Foreign Policy Explained, Ep. 13: The Best Way To Lift Humanity Out Of Poverty
There are ways to improve foreign societies that don’t involve military intervention or foreign assistance.
If the desired goal of invading other nations and humanitarian aid is to improve international human well-being, there’s a better way of accomplishing this goal. Professor Chris Coyne of George Mason University explains how we could create gains of $300 Billion for poor country citizens.
Foreign Policy (playlist): Learn how we can promote peace and human flourishing through our approaches to foreign policy.
Foreign Policy (program): Join professors Christopher Coyne and Abigail Hall Blanco as they explore the history of foreign policy, the military industrial complex, and the effects of war on domestic policies.
How High-Skilled Immigrants Makes Us All Better Off (blog): Alex Nowrasteh writes about the benefits of open migration.
>> Yan was born and raised outside a small village outside of Kyiv, Ukraine. He was the only child of a housewife and a construction management who built hospitals and schools. His house had no hot water and his parents rarely talked on the phone, in case it was tapped by the government.
At 16, Yan and his mother immigrated to California. She took up babysitting and Jan swept the floor of a grocery store to help make ends meet. By 18 Jan had taught himself computer networking by purchasing manuals from a used bookstore and returning them when he was done. Today, Jan is the CEO of the popular messaging app Whatsapp, and is worth in upwards of $8 billion.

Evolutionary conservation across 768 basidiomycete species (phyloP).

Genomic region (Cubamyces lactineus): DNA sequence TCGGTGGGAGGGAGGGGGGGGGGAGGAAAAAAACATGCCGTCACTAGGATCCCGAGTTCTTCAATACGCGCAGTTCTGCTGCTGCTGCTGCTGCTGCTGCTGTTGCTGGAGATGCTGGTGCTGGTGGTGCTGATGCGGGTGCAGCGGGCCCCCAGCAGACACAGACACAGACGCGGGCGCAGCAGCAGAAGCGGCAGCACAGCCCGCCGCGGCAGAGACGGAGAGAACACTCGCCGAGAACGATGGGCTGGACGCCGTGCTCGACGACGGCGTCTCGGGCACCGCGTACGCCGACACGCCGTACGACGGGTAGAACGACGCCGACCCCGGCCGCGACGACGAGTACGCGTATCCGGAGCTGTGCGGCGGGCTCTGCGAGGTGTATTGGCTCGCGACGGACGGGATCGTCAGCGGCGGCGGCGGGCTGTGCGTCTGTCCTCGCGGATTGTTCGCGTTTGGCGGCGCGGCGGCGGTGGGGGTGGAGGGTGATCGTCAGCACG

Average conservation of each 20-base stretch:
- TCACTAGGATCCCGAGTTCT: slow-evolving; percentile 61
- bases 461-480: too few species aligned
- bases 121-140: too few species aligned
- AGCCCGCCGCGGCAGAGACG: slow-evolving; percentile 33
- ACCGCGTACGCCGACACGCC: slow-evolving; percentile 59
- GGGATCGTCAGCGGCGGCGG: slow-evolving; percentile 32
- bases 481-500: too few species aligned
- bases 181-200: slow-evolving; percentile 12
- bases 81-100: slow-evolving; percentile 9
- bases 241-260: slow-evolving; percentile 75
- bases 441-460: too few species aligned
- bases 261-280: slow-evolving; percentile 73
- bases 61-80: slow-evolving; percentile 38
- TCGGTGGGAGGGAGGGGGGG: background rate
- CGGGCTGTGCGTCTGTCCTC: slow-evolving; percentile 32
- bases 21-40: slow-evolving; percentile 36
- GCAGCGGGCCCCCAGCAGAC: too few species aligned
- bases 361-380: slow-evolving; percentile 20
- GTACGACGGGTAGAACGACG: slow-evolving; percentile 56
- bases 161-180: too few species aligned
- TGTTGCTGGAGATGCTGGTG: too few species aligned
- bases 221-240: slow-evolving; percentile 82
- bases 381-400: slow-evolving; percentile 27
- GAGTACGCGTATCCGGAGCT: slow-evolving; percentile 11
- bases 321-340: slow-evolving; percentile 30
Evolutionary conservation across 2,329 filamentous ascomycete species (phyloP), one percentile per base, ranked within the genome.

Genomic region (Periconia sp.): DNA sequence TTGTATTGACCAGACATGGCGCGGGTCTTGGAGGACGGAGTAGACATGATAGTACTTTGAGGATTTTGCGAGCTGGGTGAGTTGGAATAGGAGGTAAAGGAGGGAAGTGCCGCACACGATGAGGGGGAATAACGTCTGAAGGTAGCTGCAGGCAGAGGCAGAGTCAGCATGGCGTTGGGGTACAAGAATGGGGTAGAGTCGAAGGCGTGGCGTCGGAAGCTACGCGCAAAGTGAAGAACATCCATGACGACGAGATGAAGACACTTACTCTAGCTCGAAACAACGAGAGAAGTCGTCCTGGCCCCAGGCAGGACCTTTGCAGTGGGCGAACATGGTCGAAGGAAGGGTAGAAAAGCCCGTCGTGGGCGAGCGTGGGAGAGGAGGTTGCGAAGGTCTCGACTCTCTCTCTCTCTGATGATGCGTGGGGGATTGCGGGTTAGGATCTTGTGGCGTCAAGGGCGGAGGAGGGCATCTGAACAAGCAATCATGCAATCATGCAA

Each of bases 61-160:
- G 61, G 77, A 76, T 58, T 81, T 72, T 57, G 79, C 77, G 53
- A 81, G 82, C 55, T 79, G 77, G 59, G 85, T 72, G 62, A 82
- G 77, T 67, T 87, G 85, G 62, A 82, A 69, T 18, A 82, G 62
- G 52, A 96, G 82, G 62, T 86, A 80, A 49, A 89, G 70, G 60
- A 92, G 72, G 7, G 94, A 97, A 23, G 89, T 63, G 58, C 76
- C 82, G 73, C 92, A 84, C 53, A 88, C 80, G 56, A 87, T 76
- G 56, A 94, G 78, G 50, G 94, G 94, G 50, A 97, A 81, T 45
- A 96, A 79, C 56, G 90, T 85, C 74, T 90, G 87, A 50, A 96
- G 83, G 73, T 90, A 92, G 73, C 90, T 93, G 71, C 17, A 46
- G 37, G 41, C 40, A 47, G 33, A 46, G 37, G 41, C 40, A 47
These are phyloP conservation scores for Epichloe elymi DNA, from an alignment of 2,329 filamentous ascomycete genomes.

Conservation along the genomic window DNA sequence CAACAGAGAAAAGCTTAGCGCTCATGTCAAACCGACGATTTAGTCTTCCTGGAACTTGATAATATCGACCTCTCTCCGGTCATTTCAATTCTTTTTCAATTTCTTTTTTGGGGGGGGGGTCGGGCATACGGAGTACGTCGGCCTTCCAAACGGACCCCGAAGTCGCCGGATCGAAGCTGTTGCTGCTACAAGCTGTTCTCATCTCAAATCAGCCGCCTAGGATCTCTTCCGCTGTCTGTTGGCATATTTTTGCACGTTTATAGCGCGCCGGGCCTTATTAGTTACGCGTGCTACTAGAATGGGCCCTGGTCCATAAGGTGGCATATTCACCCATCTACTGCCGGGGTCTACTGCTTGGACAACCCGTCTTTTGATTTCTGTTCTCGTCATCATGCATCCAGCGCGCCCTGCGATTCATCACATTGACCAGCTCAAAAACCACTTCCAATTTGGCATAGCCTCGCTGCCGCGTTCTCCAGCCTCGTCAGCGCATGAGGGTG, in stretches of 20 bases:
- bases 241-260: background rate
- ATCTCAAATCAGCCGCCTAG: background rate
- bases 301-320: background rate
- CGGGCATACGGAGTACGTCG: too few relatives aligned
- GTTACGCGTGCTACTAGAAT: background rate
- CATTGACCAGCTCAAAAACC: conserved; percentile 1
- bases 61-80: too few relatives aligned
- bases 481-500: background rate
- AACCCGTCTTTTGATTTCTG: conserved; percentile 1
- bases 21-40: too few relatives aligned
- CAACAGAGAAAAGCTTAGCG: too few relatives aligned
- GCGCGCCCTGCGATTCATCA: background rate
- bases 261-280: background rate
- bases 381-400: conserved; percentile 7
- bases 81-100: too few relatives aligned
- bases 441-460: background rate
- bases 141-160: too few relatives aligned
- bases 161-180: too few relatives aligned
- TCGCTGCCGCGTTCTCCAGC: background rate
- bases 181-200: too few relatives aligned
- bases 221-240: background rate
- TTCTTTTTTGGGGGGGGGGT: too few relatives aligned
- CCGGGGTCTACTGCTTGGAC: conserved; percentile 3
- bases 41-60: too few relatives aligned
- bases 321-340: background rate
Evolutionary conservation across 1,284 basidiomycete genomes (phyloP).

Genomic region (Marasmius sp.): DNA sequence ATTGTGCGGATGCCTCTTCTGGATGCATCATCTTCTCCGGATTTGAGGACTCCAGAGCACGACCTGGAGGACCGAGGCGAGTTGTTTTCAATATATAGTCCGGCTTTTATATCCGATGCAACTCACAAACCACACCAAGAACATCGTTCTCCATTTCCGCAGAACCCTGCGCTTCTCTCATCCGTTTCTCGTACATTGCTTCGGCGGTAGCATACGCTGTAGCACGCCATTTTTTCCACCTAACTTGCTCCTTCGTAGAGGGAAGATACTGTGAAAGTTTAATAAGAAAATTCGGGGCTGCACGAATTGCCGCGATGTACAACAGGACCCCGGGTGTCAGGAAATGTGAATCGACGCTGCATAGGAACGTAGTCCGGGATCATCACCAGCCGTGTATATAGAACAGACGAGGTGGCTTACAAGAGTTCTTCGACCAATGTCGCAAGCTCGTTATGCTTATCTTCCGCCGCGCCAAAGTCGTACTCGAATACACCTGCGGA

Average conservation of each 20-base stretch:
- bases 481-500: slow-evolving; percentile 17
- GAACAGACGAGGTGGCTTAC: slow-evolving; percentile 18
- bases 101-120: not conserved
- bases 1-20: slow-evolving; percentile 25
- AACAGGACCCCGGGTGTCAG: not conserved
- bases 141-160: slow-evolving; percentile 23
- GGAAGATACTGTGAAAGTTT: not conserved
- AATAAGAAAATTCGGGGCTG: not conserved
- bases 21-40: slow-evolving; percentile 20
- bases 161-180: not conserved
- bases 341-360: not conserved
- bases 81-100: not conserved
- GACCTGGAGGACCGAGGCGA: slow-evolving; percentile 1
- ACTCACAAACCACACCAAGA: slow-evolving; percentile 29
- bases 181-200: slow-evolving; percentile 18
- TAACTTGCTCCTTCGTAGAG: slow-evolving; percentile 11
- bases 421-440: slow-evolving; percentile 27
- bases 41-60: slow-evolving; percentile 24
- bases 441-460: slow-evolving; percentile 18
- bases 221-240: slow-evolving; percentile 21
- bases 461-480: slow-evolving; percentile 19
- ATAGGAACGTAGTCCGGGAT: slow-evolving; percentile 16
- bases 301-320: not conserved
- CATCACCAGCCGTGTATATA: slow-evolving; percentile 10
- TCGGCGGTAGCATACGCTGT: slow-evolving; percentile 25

Rags to riches stories like Jan’s are made possible not by the aid of well meaning humanitarians, but by the ability of the poor to move to countries where they have the freedom and opportunity to find productive work and create something of value for society at large. This means that if US policymakers and citizens are serious about improving the well-being of those in other societies, there are ways to do so that do not involve military intervention or foreign assistance.
Instead of focusing outward on how to fix other societies, we should focus internally to see what policies can be changed to remove barriers to economic freedom, to let the poor in and offer them the opportunity to thrive. The logic behind allowing open migration is straight forward. It not only expands the potential choices available to individuals, but allows people to seek out occupations in other countries where they are more highly valued, earning them a higher wage.
The potential contribution of migration to global economic wealth is staggering. A 2006 study by the World Bank estimates that if wealthy countries were to relax immigration restrictions to allow a 3% rise in their labor force, the result would be gains to poor country citizens of three hundred billion dollars.
In his analysis of the impact of removing barriers to migration, Harvard professor, Lant Pritchett, concludes that the potential gains to poor country citizens from even small increases in labor flows, are much bigger than anything else on the international agenda, either aid or trade. If the desired end is to improve human well-being, then the evidence suggests that open migration is the most effective means of accomplishing this goal.
This approach to foreign policy is likely to be the most effective in improving the well-being of foreigners. In addition, this approach avoids many of the pitfalls of central planning and perverse incentives. Instead of trying to plan certain specific outcomes, this approach empowers individuals to discover what is best for them by granting them the freedom to do so.